This is the sixth and final part in our series. I’m going to be talking about each essential stage of freelancing. So this post shares some tips about the sixth stage: scaling your freelance business.
We’ve talked about Stage 1: how to choose the perfect freelancing niche…how to determine if you want to be a bookkeeper, a proofreader, a freelance writer, that kind of thing.
We’ve talked about Stage 2: how to build an online marketable skill set to perform services in your chosen niche.
We’ve talked about Stage 3: how to onboard new clients.
Stage 4: how to market and getting clients.
And Stage 5: how to optimize your first client.
Now we’re going to talk about how to scale your freelance business.
If you prefer to watch the video, just scroll down.
If you don’t know what scaling your business is, it just means how to make more money without necessarily putting in more hours.
How to streamline your business so that you’re making the maximum amount that you can make per hour without having to put in more hours.
Now, there are two different ways to scale and you can do one or the other or both. And that is simply:
- Changing what you offer
- Changing whom you offer it to.
So to change what you do, in a sense you can get more specific…you can niche down. That’s an example of scaling your business.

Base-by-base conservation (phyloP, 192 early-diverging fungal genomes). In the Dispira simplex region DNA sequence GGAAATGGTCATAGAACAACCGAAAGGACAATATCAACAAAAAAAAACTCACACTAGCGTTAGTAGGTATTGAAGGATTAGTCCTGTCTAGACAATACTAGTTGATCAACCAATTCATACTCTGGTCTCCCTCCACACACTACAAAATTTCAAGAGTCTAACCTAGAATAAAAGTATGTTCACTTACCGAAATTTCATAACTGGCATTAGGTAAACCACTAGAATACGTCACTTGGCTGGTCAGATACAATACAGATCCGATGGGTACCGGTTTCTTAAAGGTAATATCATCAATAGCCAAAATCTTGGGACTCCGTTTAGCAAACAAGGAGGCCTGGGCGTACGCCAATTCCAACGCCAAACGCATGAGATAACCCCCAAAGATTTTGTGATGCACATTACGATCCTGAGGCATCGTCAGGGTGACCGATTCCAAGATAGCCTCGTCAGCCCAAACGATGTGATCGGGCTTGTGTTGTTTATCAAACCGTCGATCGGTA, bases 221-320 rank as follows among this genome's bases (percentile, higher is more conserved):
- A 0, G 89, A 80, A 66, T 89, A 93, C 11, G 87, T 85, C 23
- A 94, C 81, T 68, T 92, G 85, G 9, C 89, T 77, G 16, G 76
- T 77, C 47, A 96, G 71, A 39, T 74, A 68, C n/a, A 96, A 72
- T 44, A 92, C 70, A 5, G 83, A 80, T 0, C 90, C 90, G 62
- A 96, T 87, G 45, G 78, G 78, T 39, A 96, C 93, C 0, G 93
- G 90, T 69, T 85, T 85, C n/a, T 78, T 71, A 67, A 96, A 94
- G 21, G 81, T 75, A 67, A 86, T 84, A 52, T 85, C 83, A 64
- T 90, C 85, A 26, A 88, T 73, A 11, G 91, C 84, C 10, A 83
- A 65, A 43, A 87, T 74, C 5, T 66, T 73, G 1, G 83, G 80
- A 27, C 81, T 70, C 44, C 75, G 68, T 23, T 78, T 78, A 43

So instead of being a general photographer, which I wouldn’t recommend, I would recommend that you have a niche that you excel in.
You could do something like be a maternity photographer. And then to scale your business, you could offer a package where you do the maternity photos and the first month, six months, and then the first year of the newborn.
So that would be a streamlined, niched-down package that would change what you offer by making it more specific, and would result in restructuring your packages.
Changing whom you do it for would be something like changing the kind of client that you offer things to. So it’s usually finding higher-paying clients in your niche…that’s what you move toward.
So for example, instead of just doing general stock photography for bloggers, you would do customized brand photography for the hard-hitters, for the six- and seven-figure bloggers who want to do an entire rebrand or who want a customized, branded photo shoot, something like that.
So you are essentially doing the same thing, offering the same service, but to a different kind of client.
So changing what you offer or changing your ideal client. Doing one or the other or both will result in a more streamlined business where you’re making more per hour without necessarily putting in more hours.
It’s up to you to decide if you want to do one or the other or both. I usually recommend starting with one and then adding in the other. But if you are laser clear on exactly how you want to scale your business, then go ahead and do them both at once.
Let me know what you think in the comments!